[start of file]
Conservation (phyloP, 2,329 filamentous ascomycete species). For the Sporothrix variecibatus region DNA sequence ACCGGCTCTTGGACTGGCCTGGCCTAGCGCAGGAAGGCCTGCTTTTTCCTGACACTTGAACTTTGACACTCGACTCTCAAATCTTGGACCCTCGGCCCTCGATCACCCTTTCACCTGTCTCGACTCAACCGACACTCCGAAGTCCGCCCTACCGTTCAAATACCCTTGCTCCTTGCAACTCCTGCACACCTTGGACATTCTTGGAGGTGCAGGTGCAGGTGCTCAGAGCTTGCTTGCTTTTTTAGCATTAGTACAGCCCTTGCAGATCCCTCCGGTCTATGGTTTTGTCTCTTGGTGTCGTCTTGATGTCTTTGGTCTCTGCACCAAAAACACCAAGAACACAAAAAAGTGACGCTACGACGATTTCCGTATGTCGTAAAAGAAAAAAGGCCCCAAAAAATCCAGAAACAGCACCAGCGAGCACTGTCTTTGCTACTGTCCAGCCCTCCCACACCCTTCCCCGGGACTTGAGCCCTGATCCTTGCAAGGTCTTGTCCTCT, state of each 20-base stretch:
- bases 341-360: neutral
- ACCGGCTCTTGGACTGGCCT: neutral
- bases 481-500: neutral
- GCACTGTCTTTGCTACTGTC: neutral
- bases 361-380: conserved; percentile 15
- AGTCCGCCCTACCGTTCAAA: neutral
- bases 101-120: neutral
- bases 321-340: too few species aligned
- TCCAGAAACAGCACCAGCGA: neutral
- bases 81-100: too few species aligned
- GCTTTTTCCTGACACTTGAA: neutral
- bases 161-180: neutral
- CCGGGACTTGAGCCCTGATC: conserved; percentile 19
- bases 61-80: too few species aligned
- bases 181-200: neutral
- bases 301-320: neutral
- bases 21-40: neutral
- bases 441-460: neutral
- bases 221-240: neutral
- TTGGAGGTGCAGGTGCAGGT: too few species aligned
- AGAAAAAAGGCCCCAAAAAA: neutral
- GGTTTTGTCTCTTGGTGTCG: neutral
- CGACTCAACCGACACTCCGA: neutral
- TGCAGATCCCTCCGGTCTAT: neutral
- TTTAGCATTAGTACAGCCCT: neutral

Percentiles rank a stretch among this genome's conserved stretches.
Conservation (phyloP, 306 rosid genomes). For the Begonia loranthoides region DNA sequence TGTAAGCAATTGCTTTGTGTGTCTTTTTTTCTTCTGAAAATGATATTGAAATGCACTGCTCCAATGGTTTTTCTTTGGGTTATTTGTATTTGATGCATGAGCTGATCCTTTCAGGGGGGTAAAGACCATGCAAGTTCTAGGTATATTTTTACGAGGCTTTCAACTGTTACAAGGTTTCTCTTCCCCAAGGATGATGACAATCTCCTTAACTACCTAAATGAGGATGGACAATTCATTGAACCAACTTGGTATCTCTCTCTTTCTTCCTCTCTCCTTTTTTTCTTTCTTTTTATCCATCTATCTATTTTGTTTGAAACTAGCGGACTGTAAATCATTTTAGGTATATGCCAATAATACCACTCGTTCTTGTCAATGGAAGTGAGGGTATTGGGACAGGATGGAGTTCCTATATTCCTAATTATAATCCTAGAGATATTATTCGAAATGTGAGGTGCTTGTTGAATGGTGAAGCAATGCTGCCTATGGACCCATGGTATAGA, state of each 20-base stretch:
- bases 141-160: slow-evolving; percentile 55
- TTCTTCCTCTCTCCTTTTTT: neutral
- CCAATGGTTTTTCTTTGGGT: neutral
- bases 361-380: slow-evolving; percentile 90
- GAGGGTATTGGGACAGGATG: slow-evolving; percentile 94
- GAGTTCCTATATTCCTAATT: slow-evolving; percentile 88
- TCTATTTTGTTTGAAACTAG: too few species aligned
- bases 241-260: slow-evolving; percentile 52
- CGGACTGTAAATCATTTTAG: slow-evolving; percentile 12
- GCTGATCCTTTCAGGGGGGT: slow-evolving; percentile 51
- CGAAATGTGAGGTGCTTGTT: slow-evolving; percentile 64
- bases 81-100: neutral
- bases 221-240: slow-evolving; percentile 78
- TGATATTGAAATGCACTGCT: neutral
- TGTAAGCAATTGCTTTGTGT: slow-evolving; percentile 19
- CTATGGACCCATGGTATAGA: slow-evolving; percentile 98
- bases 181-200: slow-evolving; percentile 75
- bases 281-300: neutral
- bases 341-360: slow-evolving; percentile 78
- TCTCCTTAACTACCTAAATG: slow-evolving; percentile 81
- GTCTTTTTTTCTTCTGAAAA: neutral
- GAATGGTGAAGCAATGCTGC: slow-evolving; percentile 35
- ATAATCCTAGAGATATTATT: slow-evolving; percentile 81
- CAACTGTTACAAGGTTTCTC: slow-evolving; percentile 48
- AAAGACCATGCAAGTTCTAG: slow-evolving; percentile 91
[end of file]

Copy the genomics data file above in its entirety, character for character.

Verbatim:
Conservation (phyloP, 2,329 filamentous ascomycete species). For the Sporothrix variecibatus region DNA sequence ACCGGCTCTTGGACTGGCCTGGCCTAGCGCAGGAAGGCCTGCTTTTTCCTGACACTTGAACTTTGACACTCGACTCTCAAATCTTGGACCCTCGGCCCTCGATCACCCTTTCACCTGTCTCGACTCAACCGACACTCCGAAGTCCGCCCTACCGTTCAAATACCCTTGCTCCTTGCAACTCCTGCACACCTTGGACATTCTTGGAGGTGCAGGTGCAGGTGCTCAGAGCTTGCTTGCTTTTTTAGCATTAGTACAGCCCTTGCAGATCCCTCCGGTCTATGGTTTTGTCTCTTGGTGTCGTCTTGATGTCTTTGGTCTCTGCACCAAAAACACCAAGAACACAAAAAAGTGACGCTACGACGATTTCCGTATGTCGTAAAAGAAAAAAGGCCCCAAAAAATCCAGAAACAGCACCAGCGAGCACTGTCTTTGCTACTGTCCAGCCCTCCCACACCCTTCCCCGGGACTTGAGCCCTGATCCTTGCAAGGTCTTGTCCTCT, state of each 20-base stretch:
- bases 341-360: neutral
- ACCGGCTCTTGGACTGGCCT: neutral
- bases 481-500: neutral
- GCACTGTCTTTGCTACTGTC: neutral
- bases 361-380: conserved; percentile 15
- AGTCCGCCCTACCGTTCAAA: neutral
- bases 101-120: neutral
- bases 321-340: too few species aligned
- TCCAGAAACAGCACCAGCGA: neutral
- bases 81-100: too few species aligned
- GCTTTTTCCTGACACTTGAA: neutral
- bases 161-180: neutral
- CCGGGACTTGAGCCCTGATC: conserved; percentile 19
- bases 61-80: too few species aligned
- bases 181-200: neutral
- bases 301-320: neutral
- bases 21-40: neutral
- bases 441-460: neutral
- bases 221-240: neutral
- TTGGAGGTGCAGGTGCAGGT: too few species aligned
- AGAAAAAAGGCCCCAAAAAA: neutral
- GGTTTTGTCTCTTGGTGTCG: neutral
- CGACTCAACCGACACTCCGA: neutral
- TGCAGATCCCTCCGGTCTAT: neutral
- TTTAGCATTAGTACAGCCCT: neutral

Percentiles rank a stretch among this genome's conserved stretches.
Conservation (phyloP, 306 rosid genomes). For the Begonia loranthoides region DNA sequence TGTAAGCAATTGCTTTGTGTGTCTTTTTTTCTTCTGAAAATGATATTGAAATGCACTGCTCCAATGGTTTTTCTTTGGGTTATTTGTATTTGATGCATGAGCTGATCCTTTCAGGGGGGTAAAGACCATGCAAGTTCTAGGTATATTTTTACGAGGCTTTCAACTGTTACAAGGTTTCTCTTCCCCAAGGATGATGACAATCTCCTTAACTACCTAAATGAGGATGGACAATTCATTGAACCAACTTGGTATCTCTCTCTTTCTTCCTCTCTCCTTTTTTTCTTTCTTTTTATCCATCTATCTATTTTGTTTGAAACTAGCGGACTGTAAATCATTTTAGGTATATGCCAATAATACCACTCGTTCTTGTCAATGGAAGTGAGGGTATTGGGACAGGATGGAGTTCCTATATTCCTAATTATAATCCTAGAGATATTATTCGAAATGTGAGGTGCTTGTTGAATGGTGAAGCAATGCTGCCTATGGACCCATGGTATAGA, state of each 20-base stretch:
- bases 141-160: slow-evolving; percentile 55
- TTCTTCCTCTCTCCTTTTTT: neutral
- CCAATGGTTTTTCTTTGGGT: neutral
- bases 361-380: slow-evolving; percentile 90
- GAGGGTATTGGGACAGGATG: slow-evolving; percentile 94
- GAGTTCCTATATTCCTAATT: slow-evolving; percentile 88
- TCTATTTTGTTTGAAACTAG: too few species aligned
- bases 241-260: slow-evolving; percentile 52
- CGGACTGTAAATCATTTTAG: slow-evolving; percentile 12
- GCTGATCCTTTCAGGGGGGT: slow-evolving; percentile 51
- CGAAATGTGAGGTGCTTGTT: slow-evolving; percentile 64
- bases 81-100: neutral
- bases 221-240: slow-evolving; percentile 78
- TGATATTGAAATGCACTGCT: neutral
- TGTAAGCAATTGCTTTGTGT: slow-evolving; percentile 19
- CTATGGACCCATGGTATAGA: slow-evolving; percentile 98
- bases 181-200: slow-evolving; percentile 75
- bases 281-300: neutral
- bases 341-360: slow-evolving; percentile 78
- TCTCCTTAACTACCTAAATG: slow-evolving; percentile 81
- GTCTTTTTTTCTTCTGAAAA: neutral
- GAATGGTGAAGCAATGCTGC: slow-evolving; percentile 35
- ATAATCCTAGAGATATTATT: slow-evolving; percentile 81
- CAACTGTTACAAGGTTTCTC: slow-evolving; percentile 48
- AAAGACCATGCAAGTTCTAG: slow-evolving; percentile 91